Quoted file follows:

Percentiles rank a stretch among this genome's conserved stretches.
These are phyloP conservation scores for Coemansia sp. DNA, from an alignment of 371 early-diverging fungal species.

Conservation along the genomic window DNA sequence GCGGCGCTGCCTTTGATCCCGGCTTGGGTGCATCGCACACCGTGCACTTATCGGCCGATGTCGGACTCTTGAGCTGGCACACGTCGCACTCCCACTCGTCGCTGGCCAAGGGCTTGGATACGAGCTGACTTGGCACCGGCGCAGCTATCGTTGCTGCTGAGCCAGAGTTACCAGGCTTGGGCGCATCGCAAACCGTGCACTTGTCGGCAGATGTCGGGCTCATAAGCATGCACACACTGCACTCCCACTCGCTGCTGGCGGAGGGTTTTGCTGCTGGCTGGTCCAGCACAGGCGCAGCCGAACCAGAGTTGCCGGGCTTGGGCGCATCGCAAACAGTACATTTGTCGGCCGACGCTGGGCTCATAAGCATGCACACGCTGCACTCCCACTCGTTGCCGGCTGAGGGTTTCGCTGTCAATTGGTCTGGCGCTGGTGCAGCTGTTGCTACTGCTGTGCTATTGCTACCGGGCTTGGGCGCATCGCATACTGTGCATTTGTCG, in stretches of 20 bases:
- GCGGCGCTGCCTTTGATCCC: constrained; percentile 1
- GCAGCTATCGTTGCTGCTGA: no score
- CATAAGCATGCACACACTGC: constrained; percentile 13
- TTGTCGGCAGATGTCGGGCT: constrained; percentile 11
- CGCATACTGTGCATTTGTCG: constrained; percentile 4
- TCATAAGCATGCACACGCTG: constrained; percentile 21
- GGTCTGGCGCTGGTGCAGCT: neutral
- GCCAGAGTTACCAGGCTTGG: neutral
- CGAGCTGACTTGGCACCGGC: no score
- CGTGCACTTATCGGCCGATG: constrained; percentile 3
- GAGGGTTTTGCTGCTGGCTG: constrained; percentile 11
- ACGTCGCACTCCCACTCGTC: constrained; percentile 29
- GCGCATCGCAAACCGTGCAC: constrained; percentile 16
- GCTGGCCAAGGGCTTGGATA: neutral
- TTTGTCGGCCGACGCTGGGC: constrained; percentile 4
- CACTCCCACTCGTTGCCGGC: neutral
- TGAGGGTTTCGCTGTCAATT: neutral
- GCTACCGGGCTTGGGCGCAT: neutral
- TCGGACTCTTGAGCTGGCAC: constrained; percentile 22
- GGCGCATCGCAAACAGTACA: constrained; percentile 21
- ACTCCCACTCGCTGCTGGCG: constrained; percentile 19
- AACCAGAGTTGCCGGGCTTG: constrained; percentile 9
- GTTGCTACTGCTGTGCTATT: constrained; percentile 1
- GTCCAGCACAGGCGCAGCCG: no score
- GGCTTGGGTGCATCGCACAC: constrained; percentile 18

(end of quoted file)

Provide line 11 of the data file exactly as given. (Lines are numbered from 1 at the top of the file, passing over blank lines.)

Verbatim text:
- GCCAGAGTTACCAGGCTTGG: neutral